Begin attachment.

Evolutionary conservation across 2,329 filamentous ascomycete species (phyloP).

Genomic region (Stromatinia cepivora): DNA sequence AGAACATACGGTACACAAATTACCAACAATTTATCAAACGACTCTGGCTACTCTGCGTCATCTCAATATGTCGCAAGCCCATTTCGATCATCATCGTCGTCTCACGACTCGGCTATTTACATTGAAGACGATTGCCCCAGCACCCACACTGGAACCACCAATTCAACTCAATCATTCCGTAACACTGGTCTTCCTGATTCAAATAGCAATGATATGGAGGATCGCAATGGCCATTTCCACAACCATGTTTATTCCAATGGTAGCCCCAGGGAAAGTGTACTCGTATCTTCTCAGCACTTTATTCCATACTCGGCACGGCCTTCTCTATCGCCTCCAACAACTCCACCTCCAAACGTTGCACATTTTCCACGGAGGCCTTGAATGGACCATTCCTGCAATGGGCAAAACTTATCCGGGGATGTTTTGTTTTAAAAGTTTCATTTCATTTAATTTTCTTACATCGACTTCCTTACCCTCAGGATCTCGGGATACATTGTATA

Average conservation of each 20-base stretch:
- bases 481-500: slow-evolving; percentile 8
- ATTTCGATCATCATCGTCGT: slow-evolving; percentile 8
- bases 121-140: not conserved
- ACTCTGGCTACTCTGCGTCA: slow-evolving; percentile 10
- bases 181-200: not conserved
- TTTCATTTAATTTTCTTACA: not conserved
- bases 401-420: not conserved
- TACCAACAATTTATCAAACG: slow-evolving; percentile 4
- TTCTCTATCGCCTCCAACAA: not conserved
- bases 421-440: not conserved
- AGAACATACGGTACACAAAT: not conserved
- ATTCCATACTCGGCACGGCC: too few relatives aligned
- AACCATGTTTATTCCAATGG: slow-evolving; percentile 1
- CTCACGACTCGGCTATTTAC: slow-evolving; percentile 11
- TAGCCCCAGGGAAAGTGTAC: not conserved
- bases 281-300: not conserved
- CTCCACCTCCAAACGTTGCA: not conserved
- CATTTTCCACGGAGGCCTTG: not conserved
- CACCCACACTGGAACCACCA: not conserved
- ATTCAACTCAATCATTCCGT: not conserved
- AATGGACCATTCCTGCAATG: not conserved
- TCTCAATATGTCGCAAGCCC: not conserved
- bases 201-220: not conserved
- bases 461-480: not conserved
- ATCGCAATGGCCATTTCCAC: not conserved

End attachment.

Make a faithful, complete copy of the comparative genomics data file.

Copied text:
Evolutionary conservation across 2,329 filamentous ascomycete species (phyloP).

Genomic region (Stromatinia cepivora): DNA sequence AGAACATACGGTACACAAATTACCAACAATTTATCAAACGACTCTGGCTACTCTGCGTCATCTCAATATGTCGCAAGCCCATTTCGATCATCATCGTCGTCTCACGACTCGGCTATTTACATTGAAGACGATTGCCCCAGCACCCACACTGGAACCACCAATTCAACTCAATCATTCCGTAACACTGGTCTTCCTGATTCAAATAGCAATGATATGGAGGATCGCAATGGCCATTTCCACAACCATGTTTATTCCAATGGTAGCCCCAGGGAAAGTGTACTCGTATCTTCTCAGCACTTTATTCCATACTCGGCACGGCCTTCTCTATCGCCTCCAACAACTCCACCTCCAAACGTTGCACATTTTCCACGGAGGCCTTGAATGGACCATTCCTGCAATGGGCAAAACTTATCCGGGGATGTTTTGTTTTAAAAGTTTCATTTCATTTAATTTTCTTACATCGACTTCCTTACCCTCAGGATCTCGGGATACATTGTATA

Average conservation of each 20-base stretch:
- bases 481-500: slow-evolving; percentile 8
- ATTTCGATCATCATCGTCGT: slow-evolving; percentile 8
- bases 121-140: not conserved
- ACTCTGGCTACTCTGCGTCA: slow-evolving; percentile 10
- bases 181-200: not conserved
- TTTCATTTAATTTTCTTACA: not conserved
- bases 401-420: not conserved
- TACCAACAATTTATCAAACG: slow-evolving; percentile 4
- TTCTCTATCGCCTCCAACAA: not conserved
- bases 421-440: not conserved
- AGAACATACGGTACACAAAT: not conserved
- ATTCCATACTCGGCACGGCC: too few relatives aligned
- AACCATGTTTATTCCAATGG: slow-evolving; percentile 1
- CTCACGACTCGGCTATTTAC: slow-evolving; percentile 11
- TAGCCCCAGGGAAAGTGTAC: not conserved
- bases 281-300: not conserved
- CTCCACCTCCAAACGTTGCA: not conserved
- CATTTTCCACGGAGGCCTTG: not conserved
- CACCCACACTGGAACCACCA: not conserved
- ATTCAACTCAATCATTCCGT: not conserved
- AATGGACCATTCCTGCAATG: not conserved
- TCTCAATATGTCGCAAGCCC: not conserved
- bases 201-220: not conserved
- bases 461-480: not conserved
- ATCGCAATGGCCATTTCCAC: not conserved